In particular, the CVA® Wolf and the Thompson Center® Impact are both great entry-level muzzleloaders. They’re legal to use in most states and are well suited for a variety of hunting situations. The Wolf and the Impact are also extremely reasonably priced, so they’re very good gifts for hunters who are just trying to get started hunting with a muzzleloader.
The CVA Optima and Accura, the Traditions Vortek Strikerfire LDR, and the Thompson Center Triumph are all excellent muzzleloaders for hunters who want something a little nicer and more capable than the entry-level Wolf and Impact models.
In general, these muzzleloaders are much easier to use than flintlock muzzleloaders. At the same time, while hunters still need to exercise care when loading, modern inline muzzleloaders have more reliable ignition and are less susceptible to misfires (though they still happen on occasion). They can also use a much wider variety of modern muzzleloader bullets, which offer better terminal performance on most species of big game and have a longer effective range.
For those reasons, these modern inline models are the best muzzleloaders for the vast majority of hunters who just want something that’s reasonably priced, easy to use, effective on most big game under typical hunting conditions, and is legal to hunt with in most places.
High End Muzzleloaders
Now let’s talk about really high end, long range muzzleloaders. Most run of the mill inline muzzleloaders have a maximum effective range of around 200 yards. That’s plenty far for most hunters, but there are also people who want a little bit more reach. This can be especially important for elk, mule deer, or pronghorn hunters out west.
In this case, hunters really have two muzzleloaders to choose from: the CVA Paramount and the Remington® 700 Ultimate Muzzleloader (UML).
Both muzzleloaders are capable of incredible accuracy and are marketed as options for hunters who want the capability to take game at ranges in excess of 300 yards. Each muzzleloader goes about accomplishing those goals in a slightly different manner (the Remington UML can use more powder for a higher muzzle velocity while the CVA Paramount uses a more aerodynamic bullet), but their capabilities are very similar and both are highly regarded by serious muzzleloader hunters.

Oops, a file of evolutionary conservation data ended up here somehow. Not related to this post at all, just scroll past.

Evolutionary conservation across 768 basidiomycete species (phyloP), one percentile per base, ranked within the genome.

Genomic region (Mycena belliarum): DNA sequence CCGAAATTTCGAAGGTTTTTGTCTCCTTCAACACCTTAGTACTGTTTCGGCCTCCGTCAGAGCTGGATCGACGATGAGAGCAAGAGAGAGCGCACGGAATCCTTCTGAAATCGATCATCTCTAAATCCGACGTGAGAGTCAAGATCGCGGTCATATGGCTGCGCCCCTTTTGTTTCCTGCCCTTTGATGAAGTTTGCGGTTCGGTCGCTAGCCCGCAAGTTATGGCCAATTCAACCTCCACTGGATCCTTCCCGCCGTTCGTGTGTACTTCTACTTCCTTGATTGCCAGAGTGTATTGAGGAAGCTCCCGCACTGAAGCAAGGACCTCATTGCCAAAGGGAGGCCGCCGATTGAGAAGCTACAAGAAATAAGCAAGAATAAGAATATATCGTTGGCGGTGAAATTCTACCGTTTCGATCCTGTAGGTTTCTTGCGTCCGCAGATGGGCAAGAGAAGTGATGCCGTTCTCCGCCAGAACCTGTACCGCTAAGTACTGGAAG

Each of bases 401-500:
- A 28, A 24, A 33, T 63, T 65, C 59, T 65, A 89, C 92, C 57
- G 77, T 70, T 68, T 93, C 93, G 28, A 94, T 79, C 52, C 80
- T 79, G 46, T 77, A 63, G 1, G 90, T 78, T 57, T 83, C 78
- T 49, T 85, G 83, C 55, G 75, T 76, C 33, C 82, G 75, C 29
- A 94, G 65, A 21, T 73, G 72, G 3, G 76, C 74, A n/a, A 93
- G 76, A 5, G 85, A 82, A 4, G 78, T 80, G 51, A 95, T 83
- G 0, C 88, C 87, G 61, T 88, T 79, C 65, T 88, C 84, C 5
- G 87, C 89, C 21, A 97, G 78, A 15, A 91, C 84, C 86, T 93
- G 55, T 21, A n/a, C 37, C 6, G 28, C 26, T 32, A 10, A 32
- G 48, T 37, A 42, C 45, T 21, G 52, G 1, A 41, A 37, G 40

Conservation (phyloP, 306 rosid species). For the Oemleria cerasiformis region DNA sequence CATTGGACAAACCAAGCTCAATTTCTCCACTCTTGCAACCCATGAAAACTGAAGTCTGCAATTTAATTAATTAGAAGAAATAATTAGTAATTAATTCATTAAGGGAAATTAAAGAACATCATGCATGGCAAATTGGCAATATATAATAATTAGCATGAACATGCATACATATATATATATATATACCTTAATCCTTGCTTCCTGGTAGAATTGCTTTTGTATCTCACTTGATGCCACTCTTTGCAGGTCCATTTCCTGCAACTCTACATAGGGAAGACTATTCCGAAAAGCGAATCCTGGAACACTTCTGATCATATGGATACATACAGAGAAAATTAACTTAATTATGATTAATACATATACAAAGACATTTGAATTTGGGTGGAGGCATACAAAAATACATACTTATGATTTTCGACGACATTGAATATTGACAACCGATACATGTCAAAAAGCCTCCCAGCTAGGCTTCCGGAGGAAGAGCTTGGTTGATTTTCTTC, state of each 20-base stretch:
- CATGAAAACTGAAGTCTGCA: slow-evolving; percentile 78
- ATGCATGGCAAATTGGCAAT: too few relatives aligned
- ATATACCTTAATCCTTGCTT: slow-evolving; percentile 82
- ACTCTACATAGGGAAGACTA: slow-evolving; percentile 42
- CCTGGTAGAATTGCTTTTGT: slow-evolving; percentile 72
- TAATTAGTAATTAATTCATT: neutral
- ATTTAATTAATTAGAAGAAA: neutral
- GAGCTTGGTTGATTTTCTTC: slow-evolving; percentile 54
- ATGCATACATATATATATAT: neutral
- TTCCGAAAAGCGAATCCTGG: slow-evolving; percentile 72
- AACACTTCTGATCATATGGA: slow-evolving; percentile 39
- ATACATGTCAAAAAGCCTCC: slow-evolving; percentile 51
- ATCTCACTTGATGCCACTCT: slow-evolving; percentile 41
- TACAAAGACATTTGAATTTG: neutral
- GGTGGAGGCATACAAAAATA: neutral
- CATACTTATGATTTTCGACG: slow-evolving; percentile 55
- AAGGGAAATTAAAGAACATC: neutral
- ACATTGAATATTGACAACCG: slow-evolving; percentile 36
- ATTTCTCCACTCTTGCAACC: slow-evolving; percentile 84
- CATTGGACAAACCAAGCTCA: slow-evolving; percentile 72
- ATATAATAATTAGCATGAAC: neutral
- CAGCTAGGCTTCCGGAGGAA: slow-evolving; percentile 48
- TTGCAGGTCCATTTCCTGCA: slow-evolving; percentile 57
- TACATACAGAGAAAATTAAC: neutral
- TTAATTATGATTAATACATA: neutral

These muzzleloaders are legal to use in some, but not all states. For instance, both the Paramount and the UML are legal to use in Arizona, New Mexico, Texas, Utah, and Wyoming. On the other hand, they’re not legal to use in Idaho or Oregon.
If you’re considering using a muzzleloader on a serious hunting adventure out west or in another country (like on an African hunting safari), both the Paramount and the Remington UML are great choices.
Other Muzzleloader Hunting Considerations
There are a couple of things you should keep in mind regarding muzzleloaders though.
First, while it is legal to fly with a muzzleloader on an airline, it is NOT legal to fly with powder or primers. This means you’ll need to make arrangements to purchase or otherwise obtain power and primers once you arrive at your final destination. This isn’t always a big deal, but it can really complicate the logistics of a hunt, especially if you’re travelling to a different country.
Aside from that, transporting a muzzleloader on an airline is just like flying with a centerfire firearm: make sure it’s unloaded, pack it in a locked, hard sided container, and declare it to the airline when you check in for your flight.
Muzzleloader Hunting Safety
Finally, let’s talk about the safety considerations involved with hunting with any muzzleloader.
Most muzzleloaders aren’t quite as loud as a centerfire rifle, but their report is still typically loud enough to damage your hearing. So, make sure you wear ear protection while hunting with any muzzleloader.
Wear eye protection as well. This is REALLY important when hunting with a sidelock muzzleloader because the ignition source on those muzzleloaders is mere inches from your face.
Yes, wearing eye and ear protection while hunting with a muzzleloader can seem strange, especially if you’re a traditionalist. However, it’s not uncommon for sparks or percussion cap fragments to fly in all directions when firing and I’ve had a couple of real close calls that made me a real believer in wearing eye protection when shooting a muzzleloader.